Embryology (from Greek ἔμβρυον, embryon, "unborn, embryo"; and -λογία, -logia) is a science which is about the development of an embryo from the fertilization of the ovum to the fetus stage. After cleavage, the dividing cells, or morula, becomes a hollow ball, or blastula, which develops a hole or pore at one end.
In bilateral animals, the blastula develops in one of two ways that divides the whole animal kingdom into two halves (see: Embryological origins of the mouth and anus). If in the blastula the first pore (blastopore) becomes the mouth of the animal, it is a protostome; if the first pore becomes the anus then it is a deuterostome. The protostomes include most invertebrate animals, such as insects, worms and molluscs, while the deuterostomes include the vertebrates. In due course, the blastula changes into a more differentiated structure called the gastrula.
The gastrula with its blastopore soon develops three distinct layers of cells (the germ layers) from which all the bodily organs and tissues then develop:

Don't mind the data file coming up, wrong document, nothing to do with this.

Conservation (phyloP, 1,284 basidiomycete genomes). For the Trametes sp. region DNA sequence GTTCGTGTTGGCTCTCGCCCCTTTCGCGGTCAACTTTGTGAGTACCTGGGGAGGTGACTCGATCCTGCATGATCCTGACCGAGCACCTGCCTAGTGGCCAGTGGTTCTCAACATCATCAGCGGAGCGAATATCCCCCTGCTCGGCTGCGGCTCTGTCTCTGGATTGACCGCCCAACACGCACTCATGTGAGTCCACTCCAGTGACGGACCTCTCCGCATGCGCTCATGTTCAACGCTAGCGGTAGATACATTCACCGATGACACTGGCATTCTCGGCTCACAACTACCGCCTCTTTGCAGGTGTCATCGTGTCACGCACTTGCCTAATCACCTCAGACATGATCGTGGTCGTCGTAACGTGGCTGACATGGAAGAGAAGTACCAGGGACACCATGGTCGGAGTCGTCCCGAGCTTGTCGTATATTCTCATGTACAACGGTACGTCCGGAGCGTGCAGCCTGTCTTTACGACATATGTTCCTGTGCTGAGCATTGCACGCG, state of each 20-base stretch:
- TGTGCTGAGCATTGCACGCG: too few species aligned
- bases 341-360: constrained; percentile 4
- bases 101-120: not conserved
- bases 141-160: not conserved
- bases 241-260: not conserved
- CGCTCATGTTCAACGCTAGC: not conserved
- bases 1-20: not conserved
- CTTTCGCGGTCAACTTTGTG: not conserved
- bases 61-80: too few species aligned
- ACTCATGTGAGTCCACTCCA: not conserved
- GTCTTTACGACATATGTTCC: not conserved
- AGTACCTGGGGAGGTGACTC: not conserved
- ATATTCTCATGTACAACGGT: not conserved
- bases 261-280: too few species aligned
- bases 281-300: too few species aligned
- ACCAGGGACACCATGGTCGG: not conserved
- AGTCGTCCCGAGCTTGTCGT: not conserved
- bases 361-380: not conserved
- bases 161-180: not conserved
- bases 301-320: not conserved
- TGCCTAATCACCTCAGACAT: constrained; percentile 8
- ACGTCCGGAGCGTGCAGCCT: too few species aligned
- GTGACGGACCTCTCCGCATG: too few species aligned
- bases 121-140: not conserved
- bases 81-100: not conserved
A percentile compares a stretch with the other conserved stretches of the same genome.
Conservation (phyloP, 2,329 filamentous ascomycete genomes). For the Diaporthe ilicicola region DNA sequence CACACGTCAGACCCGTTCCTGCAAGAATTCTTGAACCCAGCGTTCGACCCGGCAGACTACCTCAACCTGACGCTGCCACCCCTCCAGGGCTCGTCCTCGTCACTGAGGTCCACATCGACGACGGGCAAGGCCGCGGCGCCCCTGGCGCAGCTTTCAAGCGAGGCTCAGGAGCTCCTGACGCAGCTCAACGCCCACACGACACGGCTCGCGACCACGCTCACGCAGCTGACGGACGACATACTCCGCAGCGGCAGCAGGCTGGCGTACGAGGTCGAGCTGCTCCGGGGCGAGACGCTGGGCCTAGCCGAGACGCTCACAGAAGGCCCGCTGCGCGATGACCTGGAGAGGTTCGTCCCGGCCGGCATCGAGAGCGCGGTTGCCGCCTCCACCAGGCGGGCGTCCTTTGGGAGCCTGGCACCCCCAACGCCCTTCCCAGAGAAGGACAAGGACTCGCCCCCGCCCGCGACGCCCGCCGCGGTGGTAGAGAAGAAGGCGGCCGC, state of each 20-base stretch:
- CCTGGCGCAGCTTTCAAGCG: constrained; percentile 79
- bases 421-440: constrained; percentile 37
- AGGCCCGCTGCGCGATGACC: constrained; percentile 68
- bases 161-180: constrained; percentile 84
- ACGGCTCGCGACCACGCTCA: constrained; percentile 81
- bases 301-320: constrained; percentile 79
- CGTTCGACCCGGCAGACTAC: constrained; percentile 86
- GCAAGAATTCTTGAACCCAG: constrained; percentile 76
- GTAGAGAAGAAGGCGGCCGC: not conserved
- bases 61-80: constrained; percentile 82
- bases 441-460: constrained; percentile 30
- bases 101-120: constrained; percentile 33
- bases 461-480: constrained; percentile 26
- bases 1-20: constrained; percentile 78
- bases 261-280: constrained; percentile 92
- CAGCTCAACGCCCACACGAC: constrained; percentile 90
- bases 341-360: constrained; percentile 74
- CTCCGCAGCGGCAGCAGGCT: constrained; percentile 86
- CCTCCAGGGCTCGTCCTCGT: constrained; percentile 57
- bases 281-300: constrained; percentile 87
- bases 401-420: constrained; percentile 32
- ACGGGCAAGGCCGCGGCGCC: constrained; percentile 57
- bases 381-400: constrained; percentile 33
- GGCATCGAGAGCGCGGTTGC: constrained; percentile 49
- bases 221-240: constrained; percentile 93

In humans, the term embryo refers to the ball of dividing cells from the moment the zygote implants itself in the uterus wall until the end of the eighth week after conception. Beyond the eighth week, the developing human is then called a fetus. Embryos in many species often appear similar to one another in early developmental stages. The reason for this similarity is because species have a shared evolutionary history. These similarities among species are called homologous structures, which are structures that have the same or similar function and mechanism having evolved from a common ancestor.